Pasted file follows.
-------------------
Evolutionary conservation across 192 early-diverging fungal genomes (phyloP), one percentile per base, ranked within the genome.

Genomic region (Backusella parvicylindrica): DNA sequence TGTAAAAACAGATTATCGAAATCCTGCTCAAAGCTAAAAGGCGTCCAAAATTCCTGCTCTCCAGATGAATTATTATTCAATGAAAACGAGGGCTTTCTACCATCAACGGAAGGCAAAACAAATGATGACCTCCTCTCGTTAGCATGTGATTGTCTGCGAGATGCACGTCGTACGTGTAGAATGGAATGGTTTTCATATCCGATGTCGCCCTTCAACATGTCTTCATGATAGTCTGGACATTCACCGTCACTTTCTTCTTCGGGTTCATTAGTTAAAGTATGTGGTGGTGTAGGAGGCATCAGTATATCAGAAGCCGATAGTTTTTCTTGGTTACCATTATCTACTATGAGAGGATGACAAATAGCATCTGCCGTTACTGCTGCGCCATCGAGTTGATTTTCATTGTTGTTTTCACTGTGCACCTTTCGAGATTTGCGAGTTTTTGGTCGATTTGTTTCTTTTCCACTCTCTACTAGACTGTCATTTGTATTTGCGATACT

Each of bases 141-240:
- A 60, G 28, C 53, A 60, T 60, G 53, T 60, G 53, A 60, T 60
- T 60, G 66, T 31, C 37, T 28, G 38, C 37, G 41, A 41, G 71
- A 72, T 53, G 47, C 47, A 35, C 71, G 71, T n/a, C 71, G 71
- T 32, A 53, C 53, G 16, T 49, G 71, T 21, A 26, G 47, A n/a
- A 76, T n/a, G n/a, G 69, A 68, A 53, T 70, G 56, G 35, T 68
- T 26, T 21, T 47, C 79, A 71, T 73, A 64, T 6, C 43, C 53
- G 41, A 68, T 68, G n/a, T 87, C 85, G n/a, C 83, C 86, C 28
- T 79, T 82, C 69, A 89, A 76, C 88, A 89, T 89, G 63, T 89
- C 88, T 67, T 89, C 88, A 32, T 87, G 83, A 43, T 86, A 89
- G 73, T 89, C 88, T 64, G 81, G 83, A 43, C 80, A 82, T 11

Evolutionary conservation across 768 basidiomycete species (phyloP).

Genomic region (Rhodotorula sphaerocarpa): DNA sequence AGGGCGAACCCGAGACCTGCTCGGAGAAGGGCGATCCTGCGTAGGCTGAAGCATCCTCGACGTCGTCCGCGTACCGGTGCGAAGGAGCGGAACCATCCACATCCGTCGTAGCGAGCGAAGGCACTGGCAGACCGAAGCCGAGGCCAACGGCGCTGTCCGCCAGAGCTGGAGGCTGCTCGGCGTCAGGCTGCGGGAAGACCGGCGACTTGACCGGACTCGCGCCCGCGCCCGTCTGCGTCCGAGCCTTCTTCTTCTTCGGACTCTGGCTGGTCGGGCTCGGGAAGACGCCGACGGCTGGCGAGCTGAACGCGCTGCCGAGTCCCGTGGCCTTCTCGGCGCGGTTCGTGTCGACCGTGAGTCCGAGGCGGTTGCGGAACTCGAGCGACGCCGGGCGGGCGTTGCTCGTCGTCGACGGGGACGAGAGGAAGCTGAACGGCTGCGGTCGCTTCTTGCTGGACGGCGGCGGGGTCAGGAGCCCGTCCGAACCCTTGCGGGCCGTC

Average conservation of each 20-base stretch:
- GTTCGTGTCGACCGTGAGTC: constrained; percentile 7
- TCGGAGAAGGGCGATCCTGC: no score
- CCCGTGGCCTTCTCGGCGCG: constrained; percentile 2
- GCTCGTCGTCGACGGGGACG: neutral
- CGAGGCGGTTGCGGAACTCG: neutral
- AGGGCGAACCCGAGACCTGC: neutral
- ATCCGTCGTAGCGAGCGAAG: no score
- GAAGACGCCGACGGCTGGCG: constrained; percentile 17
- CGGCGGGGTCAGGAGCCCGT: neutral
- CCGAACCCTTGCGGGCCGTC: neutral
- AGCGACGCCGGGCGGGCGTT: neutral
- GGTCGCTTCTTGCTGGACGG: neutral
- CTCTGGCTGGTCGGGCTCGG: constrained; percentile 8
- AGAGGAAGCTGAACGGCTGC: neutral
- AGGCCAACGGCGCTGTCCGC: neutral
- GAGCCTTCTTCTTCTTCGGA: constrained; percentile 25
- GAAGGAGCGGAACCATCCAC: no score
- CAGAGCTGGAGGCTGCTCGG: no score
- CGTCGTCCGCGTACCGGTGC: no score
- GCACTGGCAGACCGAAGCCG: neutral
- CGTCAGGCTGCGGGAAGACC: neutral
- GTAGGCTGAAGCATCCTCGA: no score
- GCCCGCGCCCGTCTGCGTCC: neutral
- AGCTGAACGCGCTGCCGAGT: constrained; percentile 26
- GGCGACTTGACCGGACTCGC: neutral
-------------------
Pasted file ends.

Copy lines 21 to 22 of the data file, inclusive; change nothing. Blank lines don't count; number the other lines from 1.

- CGAGGCGGTTGCGGAACTCG: neutral
- AGGGCGAACCCGAGACCTGC: neutral